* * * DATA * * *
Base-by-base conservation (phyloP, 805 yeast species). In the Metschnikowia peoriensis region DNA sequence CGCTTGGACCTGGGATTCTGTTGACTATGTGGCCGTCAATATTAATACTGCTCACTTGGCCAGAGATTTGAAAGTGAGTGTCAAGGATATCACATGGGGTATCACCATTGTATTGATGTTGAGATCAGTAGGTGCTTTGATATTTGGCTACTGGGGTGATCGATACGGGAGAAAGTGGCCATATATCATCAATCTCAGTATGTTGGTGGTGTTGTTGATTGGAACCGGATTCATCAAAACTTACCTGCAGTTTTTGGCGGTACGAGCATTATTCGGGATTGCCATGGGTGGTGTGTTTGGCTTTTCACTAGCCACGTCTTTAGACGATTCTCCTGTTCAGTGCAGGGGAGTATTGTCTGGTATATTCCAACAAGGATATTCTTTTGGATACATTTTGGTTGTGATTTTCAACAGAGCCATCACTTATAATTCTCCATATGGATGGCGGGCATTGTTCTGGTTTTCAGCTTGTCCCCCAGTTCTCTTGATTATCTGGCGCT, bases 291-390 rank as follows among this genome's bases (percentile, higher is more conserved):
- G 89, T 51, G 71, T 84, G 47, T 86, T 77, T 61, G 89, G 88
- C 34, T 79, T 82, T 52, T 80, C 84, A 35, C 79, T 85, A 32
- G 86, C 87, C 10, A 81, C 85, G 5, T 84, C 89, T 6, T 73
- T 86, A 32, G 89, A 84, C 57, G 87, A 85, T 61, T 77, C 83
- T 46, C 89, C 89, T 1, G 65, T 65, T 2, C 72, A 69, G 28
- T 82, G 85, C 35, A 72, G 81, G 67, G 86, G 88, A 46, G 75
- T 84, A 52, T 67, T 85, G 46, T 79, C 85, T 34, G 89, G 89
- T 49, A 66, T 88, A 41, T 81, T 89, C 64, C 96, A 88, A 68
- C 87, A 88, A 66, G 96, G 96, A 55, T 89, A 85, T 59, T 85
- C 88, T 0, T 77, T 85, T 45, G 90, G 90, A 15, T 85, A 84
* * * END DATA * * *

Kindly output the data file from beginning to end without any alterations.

Base-by-base conservation (phyloP, 805 yeast species). In the Metschnikowia peoriensis region DNA sequence CGCTTGGACCTGGGATTCTGTTGACTATGTGGCCGTCAATATTAATACTGCTCACTTGGCCAGAGATTTGAAAGTGAGTGTCAAGGATATCACATGGGGTATCACCATTGTATTGATGTTGAGATCAGTAGGTGCTTTGATATTTGGCTACTGGGGTGATCGATACGGGAGAAAGTGGCCATATATCATCAATCTCAGTATGTTGGTGGTGTTGTTGATTGGAACCGGATTCATCAAAACTTACCTGCAGTTTTTGGCGGTACGAGCATTATTCGGGATTGCCATGGGTGGTGTGTTTGGCTTTTCACTAGCCACGTCTTTAGACGATTCTCCTGTTCAGTGCAGGGGAGTATTGTCTGGTATATTCCAACAAGGATATTCTTTTGGATACATTTTGGTTGTGATTTTCAACAGAGCCATCACTTATAATTCTCCATATGGATGGCGGGCATTGTTCTGGTTTTCAGCTTGTCCCCCAGTTCTCTTGATTATCTGGCGCT, bases 291-390 rank as follows among this genome's bases (percentile, higher is more conserved):
- G 89, T 51, G 71, T 84, G 47, T 86, T 77, T 61, G 89, G 88
- C 34, T 79, T 82, T 52, T 80, C 84, A 35, C 79, T 85, A 32
- G 86, C 87, C 10, A 81, C 85, G 5, T 84, C 89, T 6, T 73
- T 86, A 32, G 89, A 84, C 57, G 87, A 85, T 61, T 77, C 83
- T 46, C 89, C 89, T 1, G 65, T 65, T 2, C 72, A 69, G 28
- T 82, G 85, C 35, A 72, G 81, G 67, G 86, G 88, A 46, G 75
- T 84, A 52, T 67, T 85, G 46, T 79, C 85, T 34, G 89, G 89
- T 49, A 66, T 88, A 41, T 81, T 89, C 64, C 96, A 88, A 68
- C 87, A 88, A 66, G 96, G 96, A 55, T 89, A 85, T 59, T 85
- C 88, T 0, T 77, T 85, T 45, G 90, G 90, A 15, T 85, A 84